FEATURE STORY

Diabetes: an invisible threat to development

January 4, 2017


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Without treatment, diabetes can cause blindness.        

EDUARDO MARTINO/ WHO

One in ten adults in Latin America already live with the condition, and prevalence rates continue to rise.

Ten percent of Latin Americans today live with a chronic illness. One which can have devastating effects on their health and their pocket: without adequate treatment it can result in blindness, amputations, stroke, heart attacks and even death.

We’re talking about diabetes, whose incidence rates are rising around the world, according to the WHO. And while there are multiple reasons behind the increase, the rise in type 2 diabetes, the most common variant, is closely related to growing number of people who are overweight, obese or sedentary.

Today in Latin America, only Haiti has an average adult Body Mass Index of less than 25 (the upper limit of the healthy weight range), but for many other countries, especially in the Caribbean, the average BMI is between 28 and 29, just below the obesity range.

And in context, it could prove to be a ticking time-bomb for the region’s future development.  

Aside from the cost of treatment, which is a significant burden for national health services, diabetes and other non-communicable diseases impact heavily on productivity, in particular with respect to lost or reduced work-days due to illness.

Potential crisis

And in the Caribbean, where one in eight people live with diabetes, and non-communicable diseases account for four out of five deaths, the first symptoms of an imminent crisis are already being felt.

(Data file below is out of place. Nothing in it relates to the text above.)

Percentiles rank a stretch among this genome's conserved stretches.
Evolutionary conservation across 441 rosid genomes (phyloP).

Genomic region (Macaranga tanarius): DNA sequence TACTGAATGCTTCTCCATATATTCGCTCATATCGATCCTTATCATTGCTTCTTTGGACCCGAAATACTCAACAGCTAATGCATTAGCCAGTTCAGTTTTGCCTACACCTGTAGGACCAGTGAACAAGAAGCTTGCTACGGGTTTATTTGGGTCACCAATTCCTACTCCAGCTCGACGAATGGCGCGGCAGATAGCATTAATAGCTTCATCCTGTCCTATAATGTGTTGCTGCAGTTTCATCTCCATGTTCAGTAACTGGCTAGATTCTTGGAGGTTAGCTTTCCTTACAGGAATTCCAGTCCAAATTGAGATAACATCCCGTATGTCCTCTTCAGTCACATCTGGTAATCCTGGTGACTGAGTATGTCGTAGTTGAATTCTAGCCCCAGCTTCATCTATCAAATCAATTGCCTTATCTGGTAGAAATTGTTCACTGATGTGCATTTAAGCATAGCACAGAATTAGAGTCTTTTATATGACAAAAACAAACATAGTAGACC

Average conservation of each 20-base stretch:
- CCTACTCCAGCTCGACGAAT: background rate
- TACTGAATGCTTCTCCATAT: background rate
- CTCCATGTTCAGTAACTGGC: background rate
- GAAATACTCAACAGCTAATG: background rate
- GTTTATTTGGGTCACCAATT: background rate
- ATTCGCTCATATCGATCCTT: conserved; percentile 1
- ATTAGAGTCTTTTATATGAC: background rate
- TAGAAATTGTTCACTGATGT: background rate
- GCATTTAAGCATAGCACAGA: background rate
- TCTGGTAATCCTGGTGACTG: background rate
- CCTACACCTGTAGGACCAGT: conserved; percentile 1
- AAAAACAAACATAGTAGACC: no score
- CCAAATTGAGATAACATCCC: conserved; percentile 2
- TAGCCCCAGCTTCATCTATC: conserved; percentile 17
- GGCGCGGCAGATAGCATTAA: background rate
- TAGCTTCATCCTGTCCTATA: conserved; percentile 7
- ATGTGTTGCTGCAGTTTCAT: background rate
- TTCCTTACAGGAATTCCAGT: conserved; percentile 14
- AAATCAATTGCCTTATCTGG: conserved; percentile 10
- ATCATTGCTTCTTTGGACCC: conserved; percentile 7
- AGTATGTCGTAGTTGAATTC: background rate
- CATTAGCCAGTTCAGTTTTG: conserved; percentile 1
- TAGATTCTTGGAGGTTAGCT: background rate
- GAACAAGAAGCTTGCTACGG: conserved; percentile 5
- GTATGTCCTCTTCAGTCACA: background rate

In economic terms, the annual cost of treating just one diabetes case exceeds the annual per capita spending on health by a factor of 1.2 in the Eastern Caribbean. And the greatest burden of cost falls hardest on the poorest.

In Saint Lucia, where over half the population are overweight, on average 36% of annual household spending goes on health. However, the cost isn’t evenly spread and lower-income households end up paying a much higher price proportionally: 48% of their income compared to just 20% in higher-income households, according to a recent report on nursing in the Caribbean.

What’s more, poor households are more likely to earn an hourly wage, which means that any lost or reduced work-day means an extra fall in household income. And medical visits tend to increase by 20% when living with a non-communicable disease.

At the same time, the Caribbean is also facing a worrying lack of nursing staff specialized in preventing and treating these conditions.

Despite 10% of Saint Lucians living with diabetes, the country has just one nurse who is specialized in diabetology, according to World Bank research. And it’s not alone. The study revealed similar treatment gaps across the region, since the rapid increase in prevalence rates has not translated into greater specialization for treating the disease.

And while prevalence rates are greatest in the Caribbean, no Latin American country is immune to the changing epidemiologic profile from communicable to non-communicable diseases.


Prevention is better than a cure

In 2010, the UN General Assembly adopted the resolution to “Prevent and Control Non-Communicable Diseases.” The agreement highlighted the impact of modern lifestyles on health and quality of life, and called for greater focus on monitoring and controlling these conditions.

In other words, instead on focusing simply on treating the disease and its symptoms, the resolution seeks to prioritize lifestyle changes – increasing physical activity, eating healthily, not smoking and maintaining a healthy weight-  to better manage the disease, or prevent it, in high-risk groups.

For Latin America and the Caribbean, the resolution couldn’t have come at a better moment. According to data from the WHO, between 20% and 40% of Latin Americans are not sufficiently active on a daily basis, and alarmingly, between 78% and 91% of 11-17 year olds don’t get enough exercise.